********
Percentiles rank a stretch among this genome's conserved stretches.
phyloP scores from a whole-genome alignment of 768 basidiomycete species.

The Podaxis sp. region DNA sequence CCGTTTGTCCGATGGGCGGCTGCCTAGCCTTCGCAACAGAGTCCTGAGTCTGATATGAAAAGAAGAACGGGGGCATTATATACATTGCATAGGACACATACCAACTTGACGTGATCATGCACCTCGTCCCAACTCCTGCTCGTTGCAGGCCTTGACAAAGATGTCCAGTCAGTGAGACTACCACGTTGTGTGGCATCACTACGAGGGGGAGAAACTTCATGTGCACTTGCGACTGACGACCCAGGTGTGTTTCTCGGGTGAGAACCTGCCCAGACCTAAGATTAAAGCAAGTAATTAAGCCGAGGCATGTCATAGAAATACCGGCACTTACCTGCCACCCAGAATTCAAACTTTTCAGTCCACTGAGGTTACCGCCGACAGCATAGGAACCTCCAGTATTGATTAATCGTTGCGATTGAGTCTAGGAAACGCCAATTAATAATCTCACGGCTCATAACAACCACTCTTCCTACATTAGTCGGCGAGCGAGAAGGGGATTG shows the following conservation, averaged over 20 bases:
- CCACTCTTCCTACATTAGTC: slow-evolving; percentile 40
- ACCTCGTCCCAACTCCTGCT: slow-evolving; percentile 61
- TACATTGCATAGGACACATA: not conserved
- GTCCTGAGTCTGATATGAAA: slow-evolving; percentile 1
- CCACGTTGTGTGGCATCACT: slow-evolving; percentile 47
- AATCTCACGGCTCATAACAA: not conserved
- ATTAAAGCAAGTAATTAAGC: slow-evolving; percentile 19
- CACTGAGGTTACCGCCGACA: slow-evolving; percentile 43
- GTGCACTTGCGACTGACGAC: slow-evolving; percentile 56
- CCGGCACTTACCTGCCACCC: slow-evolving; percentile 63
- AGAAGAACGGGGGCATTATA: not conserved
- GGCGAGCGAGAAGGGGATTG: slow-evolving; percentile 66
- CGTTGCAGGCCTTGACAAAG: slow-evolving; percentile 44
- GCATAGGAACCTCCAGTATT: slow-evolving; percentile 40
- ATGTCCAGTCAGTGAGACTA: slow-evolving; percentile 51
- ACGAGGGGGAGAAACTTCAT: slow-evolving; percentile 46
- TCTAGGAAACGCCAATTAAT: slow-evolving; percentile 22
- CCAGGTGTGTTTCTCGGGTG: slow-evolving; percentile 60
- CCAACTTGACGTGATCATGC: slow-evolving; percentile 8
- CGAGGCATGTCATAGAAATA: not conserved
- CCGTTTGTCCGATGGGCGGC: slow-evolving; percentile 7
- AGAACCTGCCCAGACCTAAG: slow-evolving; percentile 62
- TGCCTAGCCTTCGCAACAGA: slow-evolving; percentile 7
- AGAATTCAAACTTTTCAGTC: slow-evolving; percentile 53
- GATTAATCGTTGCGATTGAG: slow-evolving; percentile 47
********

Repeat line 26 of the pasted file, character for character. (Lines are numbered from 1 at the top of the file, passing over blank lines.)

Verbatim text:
- TGCCTAGCCTTCGCAACAGA: slow-evolving; percentile 7